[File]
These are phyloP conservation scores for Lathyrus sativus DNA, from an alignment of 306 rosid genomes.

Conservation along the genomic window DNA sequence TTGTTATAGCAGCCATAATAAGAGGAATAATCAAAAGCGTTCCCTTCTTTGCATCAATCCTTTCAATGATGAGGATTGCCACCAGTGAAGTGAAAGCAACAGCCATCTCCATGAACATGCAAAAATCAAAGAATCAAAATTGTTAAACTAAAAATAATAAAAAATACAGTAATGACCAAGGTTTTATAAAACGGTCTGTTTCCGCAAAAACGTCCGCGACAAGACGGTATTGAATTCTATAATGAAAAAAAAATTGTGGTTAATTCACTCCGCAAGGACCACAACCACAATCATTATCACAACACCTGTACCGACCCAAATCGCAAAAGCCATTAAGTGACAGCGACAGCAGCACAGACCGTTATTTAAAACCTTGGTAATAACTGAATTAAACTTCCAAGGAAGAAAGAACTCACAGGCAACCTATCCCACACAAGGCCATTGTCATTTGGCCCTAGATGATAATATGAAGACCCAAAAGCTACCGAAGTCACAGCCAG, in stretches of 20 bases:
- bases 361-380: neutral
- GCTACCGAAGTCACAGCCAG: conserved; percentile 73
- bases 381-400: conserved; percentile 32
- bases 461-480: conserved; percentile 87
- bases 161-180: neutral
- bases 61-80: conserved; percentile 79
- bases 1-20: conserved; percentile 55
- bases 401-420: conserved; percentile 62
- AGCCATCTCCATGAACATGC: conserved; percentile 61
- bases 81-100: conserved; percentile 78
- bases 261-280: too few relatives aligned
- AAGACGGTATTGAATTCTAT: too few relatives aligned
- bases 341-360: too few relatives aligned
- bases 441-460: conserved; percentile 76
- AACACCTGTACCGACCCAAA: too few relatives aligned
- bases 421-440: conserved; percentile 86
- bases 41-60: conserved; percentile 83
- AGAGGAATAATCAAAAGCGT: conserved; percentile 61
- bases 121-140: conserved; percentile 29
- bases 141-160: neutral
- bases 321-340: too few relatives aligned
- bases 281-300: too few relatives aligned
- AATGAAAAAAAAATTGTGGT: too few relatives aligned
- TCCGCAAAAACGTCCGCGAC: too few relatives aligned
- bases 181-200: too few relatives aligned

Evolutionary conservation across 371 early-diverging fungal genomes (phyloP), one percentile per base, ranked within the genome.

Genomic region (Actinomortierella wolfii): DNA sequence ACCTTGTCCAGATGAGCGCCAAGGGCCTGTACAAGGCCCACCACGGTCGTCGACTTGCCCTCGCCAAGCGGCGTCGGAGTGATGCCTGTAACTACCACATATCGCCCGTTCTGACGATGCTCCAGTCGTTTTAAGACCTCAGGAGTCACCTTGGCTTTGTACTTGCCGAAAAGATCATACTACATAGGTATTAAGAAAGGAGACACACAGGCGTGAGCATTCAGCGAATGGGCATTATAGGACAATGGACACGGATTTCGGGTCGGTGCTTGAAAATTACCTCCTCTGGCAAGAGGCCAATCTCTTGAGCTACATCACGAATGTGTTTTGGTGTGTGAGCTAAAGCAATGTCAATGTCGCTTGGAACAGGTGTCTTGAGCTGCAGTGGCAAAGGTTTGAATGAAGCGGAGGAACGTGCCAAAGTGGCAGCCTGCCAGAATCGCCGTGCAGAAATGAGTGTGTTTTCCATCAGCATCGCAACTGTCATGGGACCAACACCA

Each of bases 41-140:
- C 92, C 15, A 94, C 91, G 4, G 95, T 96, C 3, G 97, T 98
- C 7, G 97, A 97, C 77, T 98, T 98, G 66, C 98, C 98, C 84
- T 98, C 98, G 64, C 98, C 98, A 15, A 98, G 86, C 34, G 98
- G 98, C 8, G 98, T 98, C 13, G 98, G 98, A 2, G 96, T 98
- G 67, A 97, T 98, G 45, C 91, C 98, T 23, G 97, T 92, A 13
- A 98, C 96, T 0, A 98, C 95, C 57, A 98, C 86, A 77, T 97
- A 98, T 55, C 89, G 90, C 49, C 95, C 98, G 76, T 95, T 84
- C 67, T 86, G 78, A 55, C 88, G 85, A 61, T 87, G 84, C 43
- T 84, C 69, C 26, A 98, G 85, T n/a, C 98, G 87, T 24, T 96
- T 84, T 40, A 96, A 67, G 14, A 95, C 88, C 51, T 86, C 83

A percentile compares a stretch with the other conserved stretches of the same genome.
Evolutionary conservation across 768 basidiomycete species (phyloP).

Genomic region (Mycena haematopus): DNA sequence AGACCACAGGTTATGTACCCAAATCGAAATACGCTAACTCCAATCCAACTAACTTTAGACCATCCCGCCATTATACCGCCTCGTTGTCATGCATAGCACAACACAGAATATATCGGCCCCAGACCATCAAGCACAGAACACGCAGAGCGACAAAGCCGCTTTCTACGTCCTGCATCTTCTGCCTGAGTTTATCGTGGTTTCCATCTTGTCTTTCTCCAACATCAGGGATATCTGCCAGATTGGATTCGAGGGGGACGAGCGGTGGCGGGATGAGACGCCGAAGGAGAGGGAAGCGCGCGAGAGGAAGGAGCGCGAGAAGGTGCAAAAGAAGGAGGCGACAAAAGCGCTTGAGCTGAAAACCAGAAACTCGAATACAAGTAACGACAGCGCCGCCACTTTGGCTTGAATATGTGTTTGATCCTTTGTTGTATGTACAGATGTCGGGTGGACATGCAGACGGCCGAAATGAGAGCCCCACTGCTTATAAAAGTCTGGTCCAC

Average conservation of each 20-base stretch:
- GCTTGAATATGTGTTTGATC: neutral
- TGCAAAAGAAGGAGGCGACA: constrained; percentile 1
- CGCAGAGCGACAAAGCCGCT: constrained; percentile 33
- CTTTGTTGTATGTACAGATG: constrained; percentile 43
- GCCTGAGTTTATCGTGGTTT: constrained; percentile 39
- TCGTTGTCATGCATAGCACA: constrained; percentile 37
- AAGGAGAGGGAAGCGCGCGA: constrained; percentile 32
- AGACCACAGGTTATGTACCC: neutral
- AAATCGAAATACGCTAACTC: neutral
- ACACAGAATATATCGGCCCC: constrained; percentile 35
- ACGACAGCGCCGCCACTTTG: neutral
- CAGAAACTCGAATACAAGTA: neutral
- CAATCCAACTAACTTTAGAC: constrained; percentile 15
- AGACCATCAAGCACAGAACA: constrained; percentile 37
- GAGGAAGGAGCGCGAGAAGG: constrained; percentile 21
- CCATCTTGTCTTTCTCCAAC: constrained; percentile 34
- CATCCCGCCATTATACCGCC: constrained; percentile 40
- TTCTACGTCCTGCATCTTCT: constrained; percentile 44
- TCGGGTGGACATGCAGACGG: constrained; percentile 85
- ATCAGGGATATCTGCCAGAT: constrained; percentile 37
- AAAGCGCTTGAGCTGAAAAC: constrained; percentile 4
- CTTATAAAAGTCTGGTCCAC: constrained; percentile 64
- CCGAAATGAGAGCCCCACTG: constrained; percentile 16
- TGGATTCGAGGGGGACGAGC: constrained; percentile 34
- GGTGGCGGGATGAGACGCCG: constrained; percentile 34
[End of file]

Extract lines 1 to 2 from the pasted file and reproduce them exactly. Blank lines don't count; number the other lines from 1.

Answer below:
These are phyloP conservation scores for Lathyrus sativus DNA, from an alignment of 306 rosid genomes.

Conservation along the genomic window DNA sequence TTGTTATAGCAGCCATAATAAGAGGAATAATCAAAAGCGTTCCCTTCTTTGCATCAATCCTTTCAATGATGAGGATTGCCACCAGTGAAGTGAAAGCAACAGCCATCTCCATGAACATGCAAAAATCAAAGAATCAAAATTGTTAAACTAAAAATAATAAAAAATACAGTAATGACCAAGGTTTTATAAAACGGTCTGTTTCCGCAAAAACGTCCGCGACAAGACGGTATTGAATTCTATAATGAAAAAAAAATTGTGGTTAATTCACTCCGCAAGGACCACAACCACAATCATTATCACAACACCTGTACCGACCCAAATCGCAAAAGCCATTAAGTGACAGCGACAGCAGCACAGACCGTTATTTAAAACCTTGGTAATAACTGAATTAAACTTCCAAGGAAGAAAGAACTCACAGGCAACCTATCCCACACAAGGCCATTGTCATTTGGCCCTAGATGATAATATGAAGACCCAAAAGCTACCGAAGTCACAGCCAG, in stretches of 20 bases: